To build an Azure BizTalk Services solution you need to create a BizTalk Service project:
  1. Open Visual Studio and on the File menu, point to New, and then click Project. Use the details in the following table to create the project and then click Ok:

Installed Templates

Click BizTalk Services, then click BizTalk Service.

Name

Specify a name.

Location

Set this to a location on your computer.

Create directory for solution

Select this if you want this solution to have a separate folder in Windows Explorer.

Table 1 - BizTalk Service Project specifications.

LOB Target/Relay


A part of the Azure BizTalk Services is on-premise infrastructure. By downloading the Microsoft Azure BizTalk Services SDK you can set up that infrastructure. By infrastructure in this context is addition of Azure BizTalk Services templates in Visual Studio 2012 and installation/configuration of the BizTalk Adapter Service. This service is basically a IIS wrapper around the adapter pack that provides access to on-premise LOB systems. The BizTalk Adapter Services can be viewed as a gateway to premise LOB systems that can be securely accessed indirectly through BizTalk Services. The concept of BizTalk Adapter Service is to ability to create kind of endpoints to operation on your LOB systems. You create a LOB Target, which is your on-premise Line-of-Business (LOB) system and the operations (like SELECT or INSERT) exposed to your client applications (a Bridge). During the configuration of a LOB Target you create a LOB Relay, which is a URL that provides a connection to the cloud using Service Bus Relays.

For installation of the BizTalk Adapter Service see TechNet Wiki article BizTalk Adapter Service Installation.

Creating a LOB Target/Relay


A LOB Target is created through Visual Studio. You have to perform the following steps to create the LOB Target:
  1. In the BizTalk Service project, open Server Explorer, right-click BizTalk Adapter Service and expand.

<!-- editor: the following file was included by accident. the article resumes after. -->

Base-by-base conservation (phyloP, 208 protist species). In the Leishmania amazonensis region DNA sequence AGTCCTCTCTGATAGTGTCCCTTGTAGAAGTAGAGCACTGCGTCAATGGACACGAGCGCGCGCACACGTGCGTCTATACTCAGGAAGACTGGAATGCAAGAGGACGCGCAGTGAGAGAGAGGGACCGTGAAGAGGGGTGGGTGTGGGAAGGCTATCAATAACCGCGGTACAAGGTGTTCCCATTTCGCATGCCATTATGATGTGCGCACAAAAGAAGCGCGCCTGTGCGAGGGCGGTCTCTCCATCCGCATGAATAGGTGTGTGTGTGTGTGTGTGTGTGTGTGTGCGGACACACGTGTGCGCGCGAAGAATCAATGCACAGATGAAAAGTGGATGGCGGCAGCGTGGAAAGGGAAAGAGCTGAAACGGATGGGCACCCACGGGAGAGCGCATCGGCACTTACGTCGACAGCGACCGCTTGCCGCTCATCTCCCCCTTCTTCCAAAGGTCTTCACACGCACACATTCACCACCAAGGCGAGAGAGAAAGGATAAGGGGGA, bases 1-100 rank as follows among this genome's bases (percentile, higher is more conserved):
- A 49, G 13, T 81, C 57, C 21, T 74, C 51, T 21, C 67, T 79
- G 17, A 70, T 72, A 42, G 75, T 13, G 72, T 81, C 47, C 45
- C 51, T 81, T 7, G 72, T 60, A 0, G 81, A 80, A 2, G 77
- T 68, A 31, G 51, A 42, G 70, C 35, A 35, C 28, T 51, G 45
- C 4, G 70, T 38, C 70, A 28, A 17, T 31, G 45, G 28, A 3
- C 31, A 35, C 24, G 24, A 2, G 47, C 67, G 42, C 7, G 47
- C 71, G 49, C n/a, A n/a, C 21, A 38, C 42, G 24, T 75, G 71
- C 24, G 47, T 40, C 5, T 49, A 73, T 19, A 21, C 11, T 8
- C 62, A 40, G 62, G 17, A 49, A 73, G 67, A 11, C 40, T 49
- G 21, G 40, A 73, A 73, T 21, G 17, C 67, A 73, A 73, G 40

2. You will need to authenticate to further expand to LOB Types.
  3. Provide credentials to access the BizTalk Adapter Service.


    Figure 3 - Credentials for accessing the LOB Types.

  4. Click Ok. You can now expand LOB Types, right-click SQL, and select Add SQL Target.
  5. You will see a Wizard pop-up and the first screen will be a welcome screen.


    Figure 4 - LOB Target configuration Welcome screen/tab.

  6. Click Next and configuration process of LOB target will start.
  7. In the Connection parameters tab you specify the connection details of SQL Server and the credentials.


    Figure 5 - Specifying the settings for connecting to SQL Server database.

  8. Click Next.
  9. In the Operations tab you can select object, operations and add them to the selected operations.


    Figure 6 - Operations tab for specification of operations on the LOB Target (SQL Server Object).

  10. Click Next.
  11. In the Runtime Security tab you specify the way you like the authentication to LOB target i.e. SQL Server.


    Figure 7 - Specify the run time security settings for access to LOB Target (SQL Server).

  12. Click Next.
  13. In the Deployment tab you specify LOB Relay. You can select an existing relay or specify a new one.


    Figure 8 - LOB Relay settings.

  14. To create a new LOB Relay, enter the following details:

    Service Bus Namespace

    Specify the Service Bus namespace on which the LOB relay endpoint is created.

    Service Bus
    Issuer Name

    Specify the issuer name for the Service Bus namespace

    Service Bus
    Issuer Secret

    Specify the issuer secret for the Service Bus namespace

    LOB Relay Path

    Enter a name for the relay.

    LOB Target Sub-path

    Enter a sub-path to make this target unique. 

    Target runtime URL

    This read-only property displays the URL where the relay is deployed on Service Bus. This is the path where you could send a message to be inserted into the on-premises SQL Server. In the payroll scenario, this is where the bridge routes the message.

    Table 2 - Specifications for LOB Relay target.

  15. Click Next.
  16. The summary tab will appear and you review your LOB Target/Relay setup.


    Figure 9 - Summary tab LOB Target.

  17. By click Create the LOB target/relay will be created. What basically will happen is that LOB target will be created in the BizTalk Adapter Service and is created as an application in IIS.


Figure 10 - LOB Target part as an application in IIS.

Generate schema for the insert operation

When a LOB Target is created you can generate the schema(s) for specified operation(s). The following steps describe how to generate the schema for the insert operation:

  1. In the BizTalk Service project, in the Server Explorer, right click the LOB target you created, and then click Add Schemas To Payrollservice.
  2. A dialog will appear, where you specify the credentials, folder name, ...


    Figure 11 - Schema generation specifications and credentials.